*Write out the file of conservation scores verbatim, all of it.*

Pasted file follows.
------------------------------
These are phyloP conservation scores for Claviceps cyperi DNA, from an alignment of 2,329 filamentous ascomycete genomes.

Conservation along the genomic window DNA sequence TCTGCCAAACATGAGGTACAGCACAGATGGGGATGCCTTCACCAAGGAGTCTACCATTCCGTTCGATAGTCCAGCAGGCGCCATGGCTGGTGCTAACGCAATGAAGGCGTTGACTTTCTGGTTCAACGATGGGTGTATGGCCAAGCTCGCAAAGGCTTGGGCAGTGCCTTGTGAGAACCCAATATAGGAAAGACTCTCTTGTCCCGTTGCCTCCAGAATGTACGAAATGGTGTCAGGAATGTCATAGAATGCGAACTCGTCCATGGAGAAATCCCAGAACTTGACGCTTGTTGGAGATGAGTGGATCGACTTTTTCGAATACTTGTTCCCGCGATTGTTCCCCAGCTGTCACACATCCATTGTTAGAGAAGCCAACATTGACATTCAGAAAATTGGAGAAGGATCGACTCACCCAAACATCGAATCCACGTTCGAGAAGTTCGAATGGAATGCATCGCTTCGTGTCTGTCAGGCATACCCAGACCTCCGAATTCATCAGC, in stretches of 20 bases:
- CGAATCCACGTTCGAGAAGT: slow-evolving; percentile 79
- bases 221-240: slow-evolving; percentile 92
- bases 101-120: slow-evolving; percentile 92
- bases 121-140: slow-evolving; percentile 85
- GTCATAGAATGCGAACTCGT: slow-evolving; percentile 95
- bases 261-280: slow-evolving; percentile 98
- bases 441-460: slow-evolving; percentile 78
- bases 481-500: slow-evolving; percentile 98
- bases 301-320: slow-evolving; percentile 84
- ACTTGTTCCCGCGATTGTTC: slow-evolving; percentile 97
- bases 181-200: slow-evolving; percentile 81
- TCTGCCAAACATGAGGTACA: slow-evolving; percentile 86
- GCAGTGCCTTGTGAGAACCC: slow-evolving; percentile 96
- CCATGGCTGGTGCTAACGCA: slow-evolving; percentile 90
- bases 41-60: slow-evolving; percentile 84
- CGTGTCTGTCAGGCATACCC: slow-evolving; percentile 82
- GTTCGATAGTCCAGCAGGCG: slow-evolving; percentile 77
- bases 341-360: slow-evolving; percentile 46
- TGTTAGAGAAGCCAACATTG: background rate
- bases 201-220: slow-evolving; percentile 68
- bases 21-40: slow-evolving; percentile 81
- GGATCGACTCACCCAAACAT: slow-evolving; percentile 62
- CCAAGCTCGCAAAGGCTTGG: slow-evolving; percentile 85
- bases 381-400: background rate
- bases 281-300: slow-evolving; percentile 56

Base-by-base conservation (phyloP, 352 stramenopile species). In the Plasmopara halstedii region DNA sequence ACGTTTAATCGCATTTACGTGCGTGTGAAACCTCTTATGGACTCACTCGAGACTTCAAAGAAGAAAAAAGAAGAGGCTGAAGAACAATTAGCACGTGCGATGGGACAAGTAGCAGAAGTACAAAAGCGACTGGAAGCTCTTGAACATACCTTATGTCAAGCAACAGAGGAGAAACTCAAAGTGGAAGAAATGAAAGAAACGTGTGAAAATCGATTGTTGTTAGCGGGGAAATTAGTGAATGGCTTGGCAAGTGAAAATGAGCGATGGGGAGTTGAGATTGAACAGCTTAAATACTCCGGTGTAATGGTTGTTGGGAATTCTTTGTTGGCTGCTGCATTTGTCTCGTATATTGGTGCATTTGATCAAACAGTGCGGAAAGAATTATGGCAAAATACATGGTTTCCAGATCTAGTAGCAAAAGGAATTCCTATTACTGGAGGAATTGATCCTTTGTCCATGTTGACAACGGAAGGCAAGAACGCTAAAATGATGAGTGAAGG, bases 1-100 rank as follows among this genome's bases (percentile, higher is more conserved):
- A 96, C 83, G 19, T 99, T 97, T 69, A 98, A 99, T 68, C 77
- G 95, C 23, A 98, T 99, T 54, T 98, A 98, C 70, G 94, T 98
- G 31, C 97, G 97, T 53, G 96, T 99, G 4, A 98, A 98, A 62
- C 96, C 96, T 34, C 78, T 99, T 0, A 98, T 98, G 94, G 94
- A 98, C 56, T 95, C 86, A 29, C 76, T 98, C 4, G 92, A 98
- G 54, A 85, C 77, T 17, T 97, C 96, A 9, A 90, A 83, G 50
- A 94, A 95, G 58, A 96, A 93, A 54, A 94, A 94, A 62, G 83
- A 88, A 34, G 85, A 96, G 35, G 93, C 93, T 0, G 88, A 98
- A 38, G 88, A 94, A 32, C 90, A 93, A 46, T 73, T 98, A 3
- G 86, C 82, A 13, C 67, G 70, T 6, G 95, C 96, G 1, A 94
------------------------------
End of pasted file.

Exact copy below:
These are phyloP conservation scores for Claviceps cyperi DNA, from an alignment of 2,329 filamentous ascomycete genomes.

Conservation along the genomic window DNA sequence TCTGCCAAACATGAGGTACAGCACAGATGGGGATGCCTTCACCAAGGAGTCTACCATTCCGTTCGATAGTCCAGCAGGCGCCATGGCTGGTGCTAACGCAATGAAGGCGTTGACTTTCTGGTTCAACGATGGGTGTATGGCCAAGCTCGCAAAGGCTTGGGCAGTGCCTTGTGAGAACCCAATATAGGAAAGACTCTCTTGTCCCGTTGCCTCCAGAATGTACGAAATGGTGTCAGGAATGTCATAGAATGCGAACTCGTCCATGGAGAAATCCCAGAACTTGACGCTTGTTGGAGATGAGTGGATCGACTTTTTCGAATACTTGTTCCCGCGATTGTTCCCCAGCTGTCACACATCCATTGTTAGAGAAGCCAACATTGACATTCAGAAAATTGGAGAAGGATCGACTCACCCAAACATCGAATCCACGTTCGAGAAGTTCGAATGGAATGCATCGCTTCGTGTCTGTCAGGCATACCCAGACCTCCGAATTCATCAGC, in stretches of 20 bases:
- CGAATCCACGTTCGAGAAGT: slow-evolving; percentile 79
- bases 221-240: slow-evolving; percentile 92
- bases 101-120: slow-evolving; percentile 92
- bases 121-140: slow-evolving; percentile 85
- GTCATAGAATGCGAACTCGT: slow-evolving; percentile 95
- bases 261-280: slow-evolving; percentile 98
- bases 441-460: slow-evolving; percentile 78
- bases 481-500: slow-evolving; percentile 98
- bases 301-320: slow-evolving; percentile 84
- ACTTGTTCCCGCGATTGTTC: slow-evolving; percentile 97
- bases 181-200: slow-evolving; percentile 81
- TCTGCCAAACATGAGGTACA: slow-evolving; percentile 86
- GCAGTGCCTTGTGAGAACCC: slow-evolving; percentile 96
- CCATGGCTGGTGCTAACGCA: slow-evolving; percentile 90
- bases 41-60: slow-evolving; percentile 84
- CGTGTCTGTCAGGCATACCC: slow-evolving; percentile 82
- GTTCGATAGTCCAGCAGGCG: slow-evolving; percentile 77
- bases 341-360: slow-evolving; percentile 46
- TGTTAGAGAAGCCAACATTG: background rate
- bases 201-220: slow-evolving; percentile 68
- bases 21-40: slow-evolving; percentile 81
- GGATCGACTCACCCAAACAT: slow-evolving; percentile 62
- CCAAGCTCGCAAAGGCTTGG: slow-evolving; percentile 85
- bases 381-400: background rate
- bases 281-300: slow-evolving; percentile 56

Base-by-base conservation (phyloP, 352 stramenopile species). In the Plasmopara halstedii region DNA sequence ACGTTTAATCGCATTTACGTGCGTGTGAAACCTCTTATGGACTCACTCGAGACTTCAAAGAAGAAAAAAGAAGAGGCTGAAGAACAATTAGCACGTGCGATGGGACAAGTAGCAGAAGTACAAAAGCGACTGGAAGCTCTTGAACATACCTTATGTCAAGCAACAGAGGAGAAACTCAAAGTGGAAGAAATGAAAGAAACGTGTGAAAATCGATTGTTGTTAGCGGGGAAATTAGTGAATGGCTTGGCAAGTGAAAATGAGCGATGGGGAGTTGAGATTGAACAGCTTAAATACTCCGGTGTAATGGTTGTTGGGAATTCTTTGTTGGCTGCTGCATTTGTCTCGTATATTGGTGCATTTGATCAAACAGTGCGGAAAGAATTATGGCAAAATACATGGTTTCCAGATCTAGTAGCAAAAGGAATTCCTATTACTGGAGGAATTGATCCTTTGTCCATGTTGACAACGGAAGGCAAGAACGCTAAAATGATGAGTGAAGG, bases 1-100 rank as follows among this genome's bases (percentile, higher is more conserved):
- A 96, C 83, G 19, T 99, T 97, T 69, A 98, A 99, T 68, C 77
- G 95, C 23, A 98, T 99, T 54, T 98, A 98, C 70, G 94, T 98
- G 31, C 97, G 97, T 53, G 96, T 99, G 4, A 98, A 98, A 62
- C 96, C 96, T 34, C 78, T 99, T 0, A 98, T 98, G 94, G 94
- A 98, C 56, T 95, C 86, A 29, C 76, T 98, C 4, G 92, A 98
- G 54, A 85, C 77, T 17, T 97, C 96, A 9, A 90, A 83, G 50
- A 94, A 95, G 58, A 96, A 93, A 54, A 94, A 94, A 62, G 83
- A 88, A 34, G 85, A 96, G 35, G 93, C 93, T 0, G 88, A 98
- A 38, G 88, A 94, A 32, C 90, A 93, A 46, T 73, T 98, A 3
- G 86, C 82, A 13, C 67, G 70, T 6, G 95, C 96, G 1, A 94